Autumn is for pumpkins and raking leaves — and open enrollment for well being plans. Medicare’s annual open enrollment started Oct. 1 and runs via Dec. 15. It is going to be adopted shortly by the Reasonably priced Care Act’s annual open enrollment, which begins Nov. 1 and runs till Jan. 15 in most states. However what was once a reasonably easy annual activity — renewing an current well being plan or selecting a brand new one — has change into a complicated, time-consuming mess for a lot of, as a consequence of our convoluted well being care system.
In the meantime, Ohio would be the subsequent state the place voters will determine whether or not to guard abortion rights. These on either side of the controversy are gearing up for the November vote, with anti-abortion forces hoping to interrupt a shedding streak of state poll measures associated to abortion for the reason that 2022 overturn of Roe v. Wade.
This week’s panelists are Julie Rovner of KFF Well being Information, Joanne Kenen of the Johns Hopkins Bloomberg Faculty of Public Well being and Politico, Alice Miranda Ollstein of Politico, and Lauren Weber of The Washington Publish.
Among the many takeaways from this week’s episode:
- The U.S. Home of Representatives has been with out an elected speaker since Oct. 4. Meaning lawmakers can’t conduct any legislative enterprise, with a number of essential well being payments pending — together with renewal of the favored worldwide HIV/AIDS program, PEPFAR.
- Open enrollment isn’t just for folks trying to change medical insurance plans. Plans themselves change, and those that do nothing danger persevering with in a plan that now not meets their wants.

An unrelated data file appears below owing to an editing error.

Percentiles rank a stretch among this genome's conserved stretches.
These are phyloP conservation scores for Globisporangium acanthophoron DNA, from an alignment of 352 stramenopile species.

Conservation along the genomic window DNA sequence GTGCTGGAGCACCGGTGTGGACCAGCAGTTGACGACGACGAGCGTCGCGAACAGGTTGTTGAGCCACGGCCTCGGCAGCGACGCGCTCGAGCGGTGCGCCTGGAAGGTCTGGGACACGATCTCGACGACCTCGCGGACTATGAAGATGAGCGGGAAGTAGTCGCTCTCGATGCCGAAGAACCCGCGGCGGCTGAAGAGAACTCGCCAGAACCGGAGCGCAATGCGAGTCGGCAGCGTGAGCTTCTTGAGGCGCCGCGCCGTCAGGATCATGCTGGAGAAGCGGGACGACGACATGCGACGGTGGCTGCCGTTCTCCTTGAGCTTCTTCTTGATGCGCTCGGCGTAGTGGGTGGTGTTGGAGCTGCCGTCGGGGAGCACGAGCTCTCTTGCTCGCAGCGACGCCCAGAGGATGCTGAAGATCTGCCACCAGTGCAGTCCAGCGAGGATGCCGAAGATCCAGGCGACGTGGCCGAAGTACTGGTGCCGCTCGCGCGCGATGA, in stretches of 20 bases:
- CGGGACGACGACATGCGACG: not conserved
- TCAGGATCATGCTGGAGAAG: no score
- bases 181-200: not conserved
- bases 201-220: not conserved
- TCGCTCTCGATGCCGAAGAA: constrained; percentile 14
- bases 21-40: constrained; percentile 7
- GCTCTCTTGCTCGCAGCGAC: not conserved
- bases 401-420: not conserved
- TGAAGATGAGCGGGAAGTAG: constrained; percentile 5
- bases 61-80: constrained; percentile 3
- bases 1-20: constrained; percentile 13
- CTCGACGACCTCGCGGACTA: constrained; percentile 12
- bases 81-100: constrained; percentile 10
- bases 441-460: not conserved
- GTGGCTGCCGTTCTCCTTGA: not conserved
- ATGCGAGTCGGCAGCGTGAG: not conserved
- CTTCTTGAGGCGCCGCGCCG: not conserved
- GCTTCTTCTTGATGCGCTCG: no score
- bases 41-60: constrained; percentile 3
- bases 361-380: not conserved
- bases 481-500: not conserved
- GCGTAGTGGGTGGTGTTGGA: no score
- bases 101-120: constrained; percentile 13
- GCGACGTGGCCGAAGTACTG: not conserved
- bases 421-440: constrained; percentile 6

- A brand new spherical of lawsuits has sprung up associated to “abortion reversals,” a controversial apply through which a affected person, having taken the primary dose of a two-dose abortion remedy routine, takes a excessive dose of the hormone progesterone reasonably than the second remedy that completes the abortion. In Colorado, a Catholic-affiliated well being clinic says a state legislation banning the apply violates its non secular rights, whereas in California, the state lawyer normal is suing two faith-based chains that function being pregnant “disaster facilities,” alleging that by promoting the process they’re making “fraudulent and deceptive” claims.
- The most recent survey of employer medical insurance by KFF exhibits annual household premiums are once more escalating quickly — up a median of seven% from 2022 to 2023, with even bigger will increase anticipated for 2024. It’s not clear whether or not the already excessive value of offering insurance coverage to staff — an annual household coverage now averages slightly below $24,000 — will dampen firms’ enthusiasm for offering the profit.
Additionally this week, Rovner interviews KFF Well being Information’ Arielle Zionts, who reported and wrote the most recent KFF Well being Information-NPR “Invoice of the Month” characteristic in regards to the large value variation of chemotherapy from state to state. When you’ve got an outrageous or inscrutable medical you’d prefer to ship us, you are able to do that right here.
Plus, for “further credit score,” the panelists counsel well being coverage tales they learn this week they assume it’s best to learn, too:
Julie Rovner: NPR’s “How Gasoline Utilities Used Tobacco Techniques to Keep away from Gasoline Range Laws,” by Jeff Brady.
Lauren Weber: KFF Well being Information’ “Docs Abandon a Analysis Used to Justify Police Custody Deaths. It May Dwell On, Anyway,” by Markian Hawryluk and Renuka Rayasam.
Joanne Kenen: The Washington Publish’s “How Lunchables Ended Up on Faculty Lunch Trays,” by Lenny Bernstein, Lauren Weber, and Dan Keating.
Alice Miranda Ollstein: KFF Well being Information’ “Pregnant and Addicted: Homeless Girls See Hope in Road Drugs,” by Angela Hart.
Additionally talked about on this week’s episode:
To listen to all our podcasts, click on right here.